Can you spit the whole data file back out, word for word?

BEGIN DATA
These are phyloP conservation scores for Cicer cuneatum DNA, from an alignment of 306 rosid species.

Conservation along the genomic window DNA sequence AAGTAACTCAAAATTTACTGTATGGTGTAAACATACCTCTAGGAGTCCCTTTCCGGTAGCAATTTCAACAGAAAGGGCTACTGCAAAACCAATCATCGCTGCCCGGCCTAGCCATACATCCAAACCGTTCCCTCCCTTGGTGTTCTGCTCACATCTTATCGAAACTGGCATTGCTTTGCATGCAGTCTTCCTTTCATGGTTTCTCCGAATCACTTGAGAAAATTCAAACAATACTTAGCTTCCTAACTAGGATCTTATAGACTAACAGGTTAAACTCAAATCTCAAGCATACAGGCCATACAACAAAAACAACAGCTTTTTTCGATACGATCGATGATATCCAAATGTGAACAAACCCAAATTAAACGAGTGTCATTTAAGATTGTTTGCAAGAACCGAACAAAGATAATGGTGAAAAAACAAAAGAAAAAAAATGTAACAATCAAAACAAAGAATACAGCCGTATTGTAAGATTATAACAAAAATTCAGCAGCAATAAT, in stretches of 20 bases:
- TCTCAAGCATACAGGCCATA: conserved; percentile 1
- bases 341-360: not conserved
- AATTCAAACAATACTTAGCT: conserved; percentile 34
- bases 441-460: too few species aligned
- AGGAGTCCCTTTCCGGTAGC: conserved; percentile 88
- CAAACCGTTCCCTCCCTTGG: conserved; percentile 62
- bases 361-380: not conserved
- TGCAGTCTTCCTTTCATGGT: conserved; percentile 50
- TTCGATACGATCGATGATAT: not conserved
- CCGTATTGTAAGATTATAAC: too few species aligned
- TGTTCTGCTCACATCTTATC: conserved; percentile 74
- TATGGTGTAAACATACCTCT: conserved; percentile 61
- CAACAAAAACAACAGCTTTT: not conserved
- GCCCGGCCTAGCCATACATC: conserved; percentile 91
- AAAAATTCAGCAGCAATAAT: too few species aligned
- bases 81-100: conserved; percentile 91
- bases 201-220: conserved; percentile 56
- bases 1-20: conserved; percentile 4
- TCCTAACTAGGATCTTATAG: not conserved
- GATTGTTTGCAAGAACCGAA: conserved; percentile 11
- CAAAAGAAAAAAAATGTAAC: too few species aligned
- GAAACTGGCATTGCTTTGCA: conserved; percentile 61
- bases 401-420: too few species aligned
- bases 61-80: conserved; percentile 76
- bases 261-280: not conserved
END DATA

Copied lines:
These are phyloP conservation scores for Cicer cuneatum DNA, from an alignment of 306 rosid species.

Conservation along the genomic window DNA sequence AAGTAACTCAAAATTTACTGTATGGTGTAAACATACCTCTAGGAGTCCCTTTCCGGTAGCAATTTCAACAGAAAGGGCTACTGCAAAACCAATCATCGCTGCCCGGCCTAGCCATACATCCAAACCGTTCCCTCCCTTGGTGTTCTGCTCACATCTTATCGAAACTGGCATTGCTTTGCATGCAGTCTTCCTTTCATGGTTTCTCCGAATCACTTGAGAAAATTCAAACAATACTTAGCTTCCTAACTAGGATCTTATAGACTAACAGGTTAAACTCAAATCTCAAGCATACAGGCCATACAACAAAAACAACAGCTTTTTTCGATACGATCGATGATATCCAAATGTGAACAAACCCAAATTAAACGAGTGTCATTTAAGATTGTTTGCAAGAACCGAACAAAGATAATGGTGAAAAAACAAAAGAAAAAAAATGTAACAATCAAAACAAAGAATACAGCCGTATTGTAAGATTATAACAAAAATTCAGCAGCAATAAT, in stretches of 20 bases:
- TCTCAAGCATACAGGCCATA: conserved; percentile 1
- bases 341-360: not conserved
- AATTCAAACAATACTTAGCT: conserved; percentile 34
- bases 441-460: too few species aligned
- AGGAGTCCCTTTCCGGTAGC: conserved; percentile 88
- CAAACCGTTCCCTCCCTTGG: conserved; percentile 62
- bases 361-380: not conserved
- TGCAGTCTTCCTTTCATGGT: conserved; percentile 50
- TTCGATACGATCGATGATAT: not conserved
- CCGTATTGTAAGATTATAAC: too few species aligned
- TGTTCTGCTCACATCTTATC: conserved; percentile 74
- TATGGTGTAAACATACCTCT: conserved; percentile 61
- CAACAAAAACAACAGCTTTT: not conserved
- GCCCGGCCTAGCCATACATC: conserved; percentile 91
- AAAAATTCAGCAGCAATAAT: too few species aligned
- bases 81-100: conserved; percentile 91
- bases 201-220: conserved; percentile 56
- bases 1-20: conserved; percentile 4
- TCCTAACTAGGATCTTATAG: not conserved
- GATTGTTTGCAAGAACCGAA: conserved; percentile 11
- CAAAAGAAAAAAAATGTAAC: too few species aligned
- GAAACTGGCATTGCTTTGCA: conserved; percentile 61
- bases 401-420: too few species aligned
- bases 61-80: conserved; percentile 76
- bases 261-280: not conserved